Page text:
What is a Wine Expert?
Becoming a wine expert is much more than throwing down a glass now and then; it has to have a vast vocabulary (tannin, bouquet, terroir, aroma), not to mention how to hold a glass, identify flavors, and know when to drink it.
A Sommelier is a professional wine specialist and trained, often working in fine restaurants. Wine experts work in all characteristics of wine service, food, and wine pairing.
Characteristics of a Wine Expert
- Being an expert implies having a high knowledge of how food and wine, beer, spirits, and other drinks work in harmony.
- Working together with the culinary group, they blend and advise wines that will best complement each particular food menu item.
- Works on the restaurant floor and maintains direct contact with restaurant customers.
- Has the responsibility to work within the client’s taste preferences and budget parameters.
- Currently, a Sommelier’s role is considered more extensive than working only with wines and can understand all aspects of the restaurant service, with an improved orientation in wines, beers, spirits, soft drinks, cocktails, mineral waters, and tobacco.
- A wine expert can be compliant with growing wine lists and books, delivering wine service, and training other restaurant staff.
- A Sommelier, is also a notable wine manager, is a person who has received their respective training to obtain an excellent knowledge of wine.
- Sommeliers are often found working in high-end restaurants where they specialize in various aspects of wine service, including recommending the perfect mix of food and wine.
History of Wine Experts
The history of Sommeliers dates back to 1300. Sommeliers existed before the French Revolution, and it was until then that their role became more relevant. They were in charge of preparing the nobles and royalty service and tasting the wines before serving them to ensure that the wine is adequate and not poisonous to served to royalty.
When more restaurants began to open in the 1700s, hired Sommeliers began sharing their wine knowledge with restaurant patrons. Right now, Sommeliers have become much more common.
How to Become a Wine Expert?
Although the word Sommelier can inspire images of a medieval butler, actually, the Sommelier’s constituted profession and the organizations that endorse it, these professionals only sprouted in the last decades.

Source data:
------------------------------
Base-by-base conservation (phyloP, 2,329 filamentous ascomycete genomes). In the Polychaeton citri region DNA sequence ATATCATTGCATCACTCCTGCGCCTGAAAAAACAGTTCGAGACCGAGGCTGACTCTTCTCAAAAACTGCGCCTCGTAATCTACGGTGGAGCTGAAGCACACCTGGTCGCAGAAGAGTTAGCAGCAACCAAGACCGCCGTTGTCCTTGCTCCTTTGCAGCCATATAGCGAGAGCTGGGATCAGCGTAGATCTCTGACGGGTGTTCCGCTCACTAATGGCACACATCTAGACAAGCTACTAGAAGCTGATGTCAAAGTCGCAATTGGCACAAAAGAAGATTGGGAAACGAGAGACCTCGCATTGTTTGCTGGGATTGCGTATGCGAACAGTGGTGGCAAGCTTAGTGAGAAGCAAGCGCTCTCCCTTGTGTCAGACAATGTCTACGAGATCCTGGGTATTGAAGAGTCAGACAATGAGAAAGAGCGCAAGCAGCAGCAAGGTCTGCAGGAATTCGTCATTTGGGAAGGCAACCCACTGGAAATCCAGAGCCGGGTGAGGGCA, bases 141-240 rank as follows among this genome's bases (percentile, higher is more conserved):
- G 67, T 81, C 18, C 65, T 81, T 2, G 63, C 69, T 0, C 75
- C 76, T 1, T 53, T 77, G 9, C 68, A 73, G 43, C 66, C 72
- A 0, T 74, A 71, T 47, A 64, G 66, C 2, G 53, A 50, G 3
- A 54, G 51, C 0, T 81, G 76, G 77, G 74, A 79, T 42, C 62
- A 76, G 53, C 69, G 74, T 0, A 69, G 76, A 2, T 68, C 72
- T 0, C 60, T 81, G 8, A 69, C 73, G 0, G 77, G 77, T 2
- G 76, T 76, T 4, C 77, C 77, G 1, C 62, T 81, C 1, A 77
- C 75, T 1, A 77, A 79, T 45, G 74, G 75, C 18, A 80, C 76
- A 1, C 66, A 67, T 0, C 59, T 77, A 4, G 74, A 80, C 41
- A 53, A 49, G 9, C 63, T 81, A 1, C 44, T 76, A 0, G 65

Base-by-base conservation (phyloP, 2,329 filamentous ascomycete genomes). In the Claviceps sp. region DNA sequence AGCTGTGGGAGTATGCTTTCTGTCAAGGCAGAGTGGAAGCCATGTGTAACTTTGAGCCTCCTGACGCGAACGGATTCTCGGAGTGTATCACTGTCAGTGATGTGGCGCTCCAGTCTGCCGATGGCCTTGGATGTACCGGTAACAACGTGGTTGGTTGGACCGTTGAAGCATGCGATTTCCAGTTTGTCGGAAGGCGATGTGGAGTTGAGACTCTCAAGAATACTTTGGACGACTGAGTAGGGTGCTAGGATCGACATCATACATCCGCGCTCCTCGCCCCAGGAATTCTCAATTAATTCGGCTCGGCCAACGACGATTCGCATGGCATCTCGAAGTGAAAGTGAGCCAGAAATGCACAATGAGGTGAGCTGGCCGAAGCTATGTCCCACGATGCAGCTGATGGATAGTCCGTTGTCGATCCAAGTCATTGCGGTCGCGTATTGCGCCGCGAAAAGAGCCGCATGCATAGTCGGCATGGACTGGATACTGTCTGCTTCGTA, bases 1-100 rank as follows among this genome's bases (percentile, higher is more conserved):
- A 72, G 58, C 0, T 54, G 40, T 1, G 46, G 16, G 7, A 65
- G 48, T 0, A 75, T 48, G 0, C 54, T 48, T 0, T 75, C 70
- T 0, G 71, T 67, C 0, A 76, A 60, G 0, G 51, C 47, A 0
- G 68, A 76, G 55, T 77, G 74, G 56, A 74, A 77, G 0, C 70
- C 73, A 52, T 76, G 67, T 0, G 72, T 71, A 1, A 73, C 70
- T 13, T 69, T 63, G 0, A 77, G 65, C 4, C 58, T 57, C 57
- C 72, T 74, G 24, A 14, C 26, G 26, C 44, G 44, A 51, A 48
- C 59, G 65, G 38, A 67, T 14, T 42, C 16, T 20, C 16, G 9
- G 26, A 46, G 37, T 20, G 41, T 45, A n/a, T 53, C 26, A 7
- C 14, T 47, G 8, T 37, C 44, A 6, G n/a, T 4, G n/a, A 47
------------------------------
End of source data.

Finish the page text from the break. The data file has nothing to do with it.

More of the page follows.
Although the Sommelier’s history is long and flavorful, it wasn’t until the mid-1900s, when wineries began bottling and labeling their vintages, that restaurants gained the ability to store more diverse selections, making wine selection more crucial. Need for wine experts.
Unifying the ever-widening American palate and developing food culture, the need arises for more of these experts, highly-prepared wines.
Wine Expert Education
To be a real wine expert requires formal education. Besides formal education, Sommeliers must develop experience as the training progresses. They must also obtain a professional certification, where getting it requires taking certain classes and exams.
It is possible to get a primary sommelier education in about six months and usually costs less than five thousand dollars. To acquire an advanced certification and be a Master Sommelier, you necessarily have to spend many years of practice, study, and experience. Becoming a Master Sommelier can be expensive, in fact, much more than obtaining a primary education and certification.
These associations tend to differ in terms of the curriculum level and service standards. Some of the most prestigious Sommelier training you can achieve from Italy, France, and Great Britain.
What is a “Sommelier”, and What Do They Do?
A Sommelier, or Somm, is a knowledgeable wine expert and professional in all aspects of wine service, food, and wine pairing. Right now, a Sommelier’s responsibilities are as diverse as they are demanding.
A good Somm must manifest mastery of a large spectrum of wines. Also, there is the part of connecting with the guests that makes them feel comfortable and part of the experience.
- Manage suitable wines for restaurant offers (sometimes from the vineyard directly).
- Preserve wines in optimal conditions/temperature.
- Ensure accurate prices.
- Know liqueurs, high-end liquors, beers, and pairings of cigars.
- Train reception staff and chefs on wine, wine pairing, and good service.
- Know the categories of suitable wine glasses to serve the product.
- Suggest entry wines and accentuate wines that blend well with meals.
- Show the wine list to the guests highlighting the well-known wines or new additions.
What are the Benefits of Being a Wine Expert?
Many wine Sommeliers typically earn between $ 30,000 and $ 75,000 a year in salary. You can compare that to the compensations of an unconventional bartender who makes between $ 16,000 and $ 32,000 a year. Also, you’ll see why acquiring this practice has its bonuses.
As with any profession, the upper end of the financial gain will depend on the demand in any specific market. A highly skilled and knowledgeable wine expert can earn more than $ 150,000 a year in highly competitive markets.
As for those looking to explore the profession and need experience rather than competence, “it depends on where you are.” Fortunately, for most aspiring Sommeliers, developing markets are plentiful; all it will take is education, patience, and passion for being victorious.
Being a Wine Expert
Being a wine expert is about much more than opening bottles, spinning fermented grape juice in a glass, and tasting blind. Also, wine experts are responsible for developing and maintaining menus, inventory, cellar organization, and other not-so-glamorous things that are done long before chatting with guests.
Anyone can become a Sommelier. After all, it’s just a job title. Like the bartender case, it doesn’t require certification to aspire to or even transform into a great Somm.